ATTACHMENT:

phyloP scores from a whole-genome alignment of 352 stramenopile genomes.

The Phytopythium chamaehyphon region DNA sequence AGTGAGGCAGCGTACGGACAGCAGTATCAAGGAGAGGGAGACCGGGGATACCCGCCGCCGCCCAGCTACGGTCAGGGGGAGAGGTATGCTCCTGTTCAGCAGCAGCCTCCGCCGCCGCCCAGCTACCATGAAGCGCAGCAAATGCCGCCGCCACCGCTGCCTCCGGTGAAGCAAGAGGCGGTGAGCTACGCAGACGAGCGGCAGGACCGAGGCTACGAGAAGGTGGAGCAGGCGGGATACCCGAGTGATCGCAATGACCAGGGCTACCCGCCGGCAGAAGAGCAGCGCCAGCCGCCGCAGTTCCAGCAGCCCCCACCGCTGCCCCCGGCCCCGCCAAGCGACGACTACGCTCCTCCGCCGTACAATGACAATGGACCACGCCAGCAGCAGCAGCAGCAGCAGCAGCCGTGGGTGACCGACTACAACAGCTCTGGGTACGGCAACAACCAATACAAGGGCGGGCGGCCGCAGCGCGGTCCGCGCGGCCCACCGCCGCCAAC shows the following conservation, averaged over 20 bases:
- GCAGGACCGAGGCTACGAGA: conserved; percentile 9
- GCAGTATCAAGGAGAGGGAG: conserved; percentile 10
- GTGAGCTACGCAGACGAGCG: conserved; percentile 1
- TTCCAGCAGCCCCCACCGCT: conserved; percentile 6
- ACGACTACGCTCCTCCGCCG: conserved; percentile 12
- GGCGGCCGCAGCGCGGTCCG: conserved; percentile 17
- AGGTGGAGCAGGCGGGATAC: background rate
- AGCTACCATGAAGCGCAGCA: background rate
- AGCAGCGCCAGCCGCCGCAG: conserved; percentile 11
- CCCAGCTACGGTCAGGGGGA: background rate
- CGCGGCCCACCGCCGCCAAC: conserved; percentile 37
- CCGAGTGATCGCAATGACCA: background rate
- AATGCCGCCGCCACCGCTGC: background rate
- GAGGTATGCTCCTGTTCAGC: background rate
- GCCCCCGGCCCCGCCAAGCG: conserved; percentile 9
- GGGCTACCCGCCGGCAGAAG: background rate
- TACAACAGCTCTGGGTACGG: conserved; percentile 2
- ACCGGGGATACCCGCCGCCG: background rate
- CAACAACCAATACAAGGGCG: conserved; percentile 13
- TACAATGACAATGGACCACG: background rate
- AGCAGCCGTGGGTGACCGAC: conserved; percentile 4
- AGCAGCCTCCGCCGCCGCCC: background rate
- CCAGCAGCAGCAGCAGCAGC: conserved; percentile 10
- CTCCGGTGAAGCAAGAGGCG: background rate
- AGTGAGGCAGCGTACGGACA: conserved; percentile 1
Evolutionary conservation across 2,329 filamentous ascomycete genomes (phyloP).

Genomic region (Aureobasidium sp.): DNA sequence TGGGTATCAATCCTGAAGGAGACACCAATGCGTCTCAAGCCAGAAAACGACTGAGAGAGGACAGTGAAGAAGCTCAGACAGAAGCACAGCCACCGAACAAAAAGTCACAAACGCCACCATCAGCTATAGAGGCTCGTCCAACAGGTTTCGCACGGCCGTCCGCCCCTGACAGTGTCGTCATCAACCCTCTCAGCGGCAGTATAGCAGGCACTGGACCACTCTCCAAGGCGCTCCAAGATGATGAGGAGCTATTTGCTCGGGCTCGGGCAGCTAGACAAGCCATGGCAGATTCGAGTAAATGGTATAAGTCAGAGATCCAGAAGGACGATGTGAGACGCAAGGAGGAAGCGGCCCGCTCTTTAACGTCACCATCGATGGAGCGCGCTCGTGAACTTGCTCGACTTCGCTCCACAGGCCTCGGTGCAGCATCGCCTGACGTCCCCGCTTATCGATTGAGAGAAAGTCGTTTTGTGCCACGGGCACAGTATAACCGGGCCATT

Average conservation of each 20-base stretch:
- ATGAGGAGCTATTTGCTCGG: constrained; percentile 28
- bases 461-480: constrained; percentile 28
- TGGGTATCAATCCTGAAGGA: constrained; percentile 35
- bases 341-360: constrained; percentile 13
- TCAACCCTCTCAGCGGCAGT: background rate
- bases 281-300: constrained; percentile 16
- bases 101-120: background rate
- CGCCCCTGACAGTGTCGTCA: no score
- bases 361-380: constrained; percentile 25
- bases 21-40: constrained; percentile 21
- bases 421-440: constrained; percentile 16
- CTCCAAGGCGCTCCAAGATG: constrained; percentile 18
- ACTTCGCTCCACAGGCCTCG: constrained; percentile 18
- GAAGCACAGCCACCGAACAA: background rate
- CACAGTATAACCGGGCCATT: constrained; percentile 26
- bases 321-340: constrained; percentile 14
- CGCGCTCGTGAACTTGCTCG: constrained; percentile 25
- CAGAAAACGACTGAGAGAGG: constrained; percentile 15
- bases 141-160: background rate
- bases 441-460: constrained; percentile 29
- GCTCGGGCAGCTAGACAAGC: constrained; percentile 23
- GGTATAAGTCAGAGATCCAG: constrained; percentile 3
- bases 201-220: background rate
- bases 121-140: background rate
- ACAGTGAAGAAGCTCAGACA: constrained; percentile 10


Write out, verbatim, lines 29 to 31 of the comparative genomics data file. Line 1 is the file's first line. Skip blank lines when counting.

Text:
Genomic region (Aureobasidium sp.): DNA sequence TGGGTATCAATCCTGAAGGAGACACCAATGCGTCTCAAGCCAGAAAACGACTGAGAGAGGACAGTGAAGAAGCTCAGACAGAAGCACAGCCACCGAACAAAAAGTCACAAACGCCACCATCAGCTATAGAGGCTCGTCCAACAGGTTTCGCACGGCCGTCCGCCCCTGACAGTGTCGTCATCAACCCTCTCAGCGGCAGTATAGCAGGCACTGGACCACTCTCCAAGGCGCTCCAAGATGATGAGGAGCTATTTGCTCGGGCTCGGGCAGCTAGACAAGCCATGGCAGATTCGAGTAAATGGTATAAGTCAGAGATCCAGAAGGACGATGTGAGACGCAAGGAGGAAGCGGCCCGCTCTTTAACGTCACCATCGATGGAGCGCGCTCGTGAACTTGCTCGACTTCGCTCCACAGGCCTCGGTGCAGCATCGCCTGACGTCCCCGCTTATCGATTGAGAGAAAGTCGTTTTGTGCCACGGGCACAGTATAACCGGGCCATT

Average conservation of each 20-base stretch:
- ATGAGGAGCTATTTGCTCGG: constrained; percentile 28